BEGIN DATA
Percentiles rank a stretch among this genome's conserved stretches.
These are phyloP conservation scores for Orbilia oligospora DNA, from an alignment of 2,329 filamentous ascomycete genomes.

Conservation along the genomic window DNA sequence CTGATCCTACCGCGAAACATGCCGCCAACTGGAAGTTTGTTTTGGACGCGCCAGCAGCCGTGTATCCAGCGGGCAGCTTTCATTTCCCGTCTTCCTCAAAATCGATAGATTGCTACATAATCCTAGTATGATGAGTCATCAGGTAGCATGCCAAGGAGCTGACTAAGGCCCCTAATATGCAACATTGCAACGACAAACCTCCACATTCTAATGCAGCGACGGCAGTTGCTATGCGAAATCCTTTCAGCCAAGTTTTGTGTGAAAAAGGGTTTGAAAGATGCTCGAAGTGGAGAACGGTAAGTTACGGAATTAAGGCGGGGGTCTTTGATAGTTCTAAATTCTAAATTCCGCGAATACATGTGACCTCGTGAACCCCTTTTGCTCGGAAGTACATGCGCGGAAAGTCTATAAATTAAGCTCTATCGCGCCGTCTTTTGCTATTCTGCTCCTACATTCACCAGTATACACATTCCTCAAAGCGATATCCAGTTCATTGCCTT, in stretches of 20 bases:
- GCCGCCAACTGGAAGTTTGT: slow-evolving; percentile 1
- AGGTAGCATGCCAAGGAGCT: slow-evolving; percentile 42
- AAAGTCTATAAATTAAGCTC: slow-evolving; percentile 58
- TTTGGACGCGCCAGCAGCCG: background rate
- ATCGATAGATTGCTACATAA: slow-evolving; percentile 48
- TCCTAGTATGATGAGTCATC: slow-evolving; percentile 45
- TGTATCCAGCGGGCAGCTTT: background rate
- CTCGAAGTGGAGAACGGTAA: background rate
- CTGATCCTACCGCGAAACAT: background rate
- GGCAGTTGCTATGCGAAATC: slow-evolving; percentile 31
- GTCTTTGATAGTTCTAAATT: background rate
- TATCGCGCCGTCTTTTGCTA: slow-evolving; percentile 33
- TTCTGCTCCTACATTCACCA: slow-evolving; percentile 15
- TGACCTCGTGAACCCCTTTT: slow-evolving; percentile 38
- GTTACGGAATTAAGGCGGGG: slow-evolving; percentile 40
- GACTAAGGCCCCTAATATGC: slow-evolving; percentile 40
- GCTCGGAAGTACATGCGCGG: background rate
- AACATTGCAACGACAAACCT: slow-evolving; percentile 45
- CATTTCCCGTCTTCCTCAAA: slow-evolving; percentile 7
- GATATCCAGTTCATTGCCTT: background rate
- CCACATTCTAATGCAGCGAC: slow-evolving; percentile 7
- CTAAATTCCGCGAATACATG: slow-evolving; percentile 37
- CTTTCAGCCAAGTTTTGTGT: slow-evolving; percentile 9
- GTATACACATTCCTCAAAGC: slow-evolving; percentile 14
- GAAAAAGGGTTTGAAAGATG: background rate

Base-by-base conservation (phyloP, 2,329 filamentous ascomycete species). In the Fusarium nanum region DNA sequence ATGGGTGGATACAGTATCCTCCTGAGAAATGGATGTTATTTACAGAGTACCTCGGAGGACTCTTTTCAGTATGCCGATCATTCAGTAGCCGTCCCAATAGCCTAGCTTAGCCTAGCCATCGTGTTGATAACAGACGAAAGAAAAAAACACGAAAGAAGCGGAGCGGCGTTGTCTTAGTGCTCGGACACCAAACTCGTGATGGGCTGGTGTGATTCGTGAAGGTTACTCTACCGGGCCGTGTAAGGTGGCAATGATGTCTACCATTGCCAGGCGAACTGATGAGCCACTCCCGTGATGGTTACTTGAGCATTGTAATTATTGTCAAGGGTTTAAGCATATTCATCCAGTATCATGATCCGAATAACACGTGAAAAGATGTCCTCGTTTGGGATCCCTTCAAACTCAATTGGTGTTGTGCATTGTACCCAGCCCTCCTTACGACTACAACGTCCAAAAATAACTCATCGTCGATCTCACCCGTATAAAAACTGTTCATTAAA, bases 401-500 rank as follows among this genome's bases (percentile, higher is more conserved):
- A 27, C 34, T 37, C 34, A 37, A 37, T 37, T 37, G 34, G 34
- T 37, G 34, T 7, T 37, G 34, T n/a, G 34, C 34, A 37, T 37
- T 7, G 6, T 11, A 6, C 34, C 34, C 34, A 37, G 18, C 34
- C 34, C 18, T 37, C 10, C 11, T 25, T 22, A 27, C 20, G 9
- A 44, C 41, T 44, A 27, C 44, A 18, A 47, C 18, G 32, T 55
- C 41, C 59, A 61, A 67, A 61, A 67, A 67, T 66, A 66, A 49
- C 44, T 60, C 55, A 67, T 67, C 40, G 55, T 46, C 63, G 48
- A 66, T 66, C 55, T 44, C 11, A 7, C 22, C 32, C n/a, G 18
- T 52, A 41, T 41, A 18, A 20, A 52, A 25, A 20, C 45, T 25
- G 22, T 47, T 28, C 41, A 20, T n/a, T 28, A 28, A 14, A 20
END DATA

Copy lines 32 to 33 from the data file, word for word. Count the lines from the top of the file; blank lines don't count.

- T 7, G 6, T 11, A 6, C 34, C 34, C 34, A 37, G 18, C 34
- C 34, C 18, T 37, C 10, C 11, T 25, T 22, A 27, C 20, G 9